Now it happened to be a right windy day in the beginning of March and just as our anonymous girl was riding to climb one small, but devilishly steep, hill, her pedals went 'round and 'round, her legs pumped faster and faster, and that there bicycle contraption, well, it didn't even budge, didn't move as much as two inches up that hill.  It was much like those cartoons on the tele box, where the little critter is walking forward yet somehow moving backwards, going just as hard as he may. 


Defeated, she moved the bicycle slowly to the edge of the road and dejectedly asked the dear boy to fetch the pick up before she died.  Moments later he arrived, lugged the bicycle contraption into the bed of the truck and helped the girl into the cab.  She couldn't walk or breathe the rest of the day.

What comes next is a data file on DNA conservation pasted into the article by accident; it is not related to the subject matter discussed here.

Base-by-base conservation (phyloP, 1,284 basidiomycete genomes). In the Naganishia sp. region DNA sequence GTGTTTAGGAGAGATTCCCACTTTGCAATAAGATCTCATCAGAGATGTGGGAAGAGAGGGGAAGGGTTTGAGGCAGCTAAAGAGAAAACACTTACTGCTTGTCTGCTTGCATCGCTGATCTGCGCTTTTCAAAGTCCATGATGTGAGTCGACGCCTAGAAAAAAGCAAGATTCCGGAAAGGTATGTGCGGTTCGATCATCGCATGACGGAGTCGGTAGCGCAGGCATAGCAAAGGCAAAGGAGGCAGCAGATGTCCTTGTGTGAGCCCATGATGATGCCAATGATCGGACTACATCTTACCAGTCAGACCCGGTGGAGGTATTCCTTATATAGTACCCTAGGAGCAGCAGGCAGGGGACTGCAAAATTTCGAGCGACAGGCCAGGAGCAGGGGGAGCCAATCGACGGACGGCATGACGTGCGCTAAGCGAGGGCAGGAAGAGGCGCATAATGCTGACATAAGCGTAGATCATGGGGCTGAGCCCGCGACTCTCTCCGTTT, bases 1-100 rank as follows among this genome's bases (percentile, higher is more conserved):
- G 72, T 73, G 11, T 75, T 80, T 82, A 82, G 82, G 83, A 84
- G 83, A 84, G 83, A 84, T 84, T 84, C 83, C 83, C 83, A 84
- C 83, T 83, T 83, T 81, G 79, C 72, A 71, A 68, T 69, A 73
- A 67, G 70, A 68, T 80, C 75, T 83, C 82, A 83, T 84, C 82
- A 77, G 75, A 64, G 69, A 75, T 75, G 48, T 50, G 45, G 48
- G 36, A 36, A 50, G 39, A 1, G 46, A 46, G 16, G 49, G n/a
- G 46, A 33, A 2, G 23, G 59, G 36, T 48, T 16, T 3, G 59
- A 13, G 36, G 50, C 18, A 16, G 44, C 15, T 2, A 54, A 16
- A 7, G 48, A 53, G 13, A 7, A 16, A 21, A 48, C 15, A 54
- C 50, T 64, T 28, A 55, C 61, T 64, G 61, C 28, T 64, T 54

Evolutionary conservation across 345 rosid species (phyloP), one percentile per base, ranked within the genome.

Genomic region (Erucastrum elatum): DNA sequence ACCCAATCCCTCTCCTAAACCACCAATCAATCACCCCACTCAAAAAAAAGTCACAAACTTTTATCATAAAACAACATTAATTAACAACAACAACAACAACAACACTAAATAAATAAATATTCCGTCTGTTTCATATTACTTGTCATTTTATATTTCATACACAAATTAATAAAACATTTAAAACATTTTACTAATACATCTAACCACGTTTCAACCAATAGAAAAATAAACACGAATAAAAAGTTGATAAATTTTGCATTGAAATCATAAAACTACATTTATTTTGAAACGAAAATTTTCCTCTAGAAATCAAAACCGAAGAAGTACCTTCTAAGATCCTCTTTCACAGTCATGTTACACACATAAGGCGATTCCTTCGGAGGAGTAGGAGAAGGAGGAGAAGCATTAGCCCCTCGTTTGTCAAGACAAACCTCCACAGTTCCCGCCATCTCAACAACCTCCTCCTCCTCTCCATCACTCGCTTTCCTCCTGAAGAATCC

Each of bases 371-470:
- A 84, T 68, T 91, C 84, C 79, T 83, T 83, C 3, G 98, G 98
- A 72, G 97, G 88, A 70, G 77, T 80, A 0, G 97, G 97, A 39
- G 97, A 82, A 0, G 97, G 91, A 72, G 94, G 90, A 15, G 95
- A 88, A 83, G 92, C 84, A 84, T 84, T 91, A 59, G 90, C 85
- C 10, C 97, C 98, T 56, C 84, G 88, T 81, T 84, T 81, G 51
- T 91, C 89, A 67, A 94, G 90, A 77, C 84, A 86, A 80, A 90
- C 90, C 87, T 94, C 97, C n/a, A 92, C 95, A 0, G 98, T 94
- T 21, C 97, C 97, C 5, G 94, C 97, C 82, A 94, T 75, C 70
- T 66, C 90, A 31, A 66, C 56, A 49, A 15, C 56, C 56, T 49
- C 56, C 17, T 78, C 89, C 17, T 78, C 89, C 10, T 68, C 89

Did I mention in the story that the crazy girl now aspires to run a half marathon?  Did I also mention that North Texas was flat out windy today, and that girl, well her little legs were pushing about as hard as they could, pumping off that concrete, leaves hitting her right smack in the face?  'Cause that's how it was.  I swear the wind was just 'a laughin'.  Hoopin', really, remembering the days before when it did indeed defeat said girl. 

But not today friends.  With every heave of her chest for oxygen, every concrete step taken, she finished that run today, and then gracefully collapsed on her couch after her five minute cool down walk, where her muscles and ligaments and other anatomical things turned to rubber bands... very tight rubber bands that make it difficult to straighten my legs. 

Why did I do this again? 

Thursday, January 19, 2012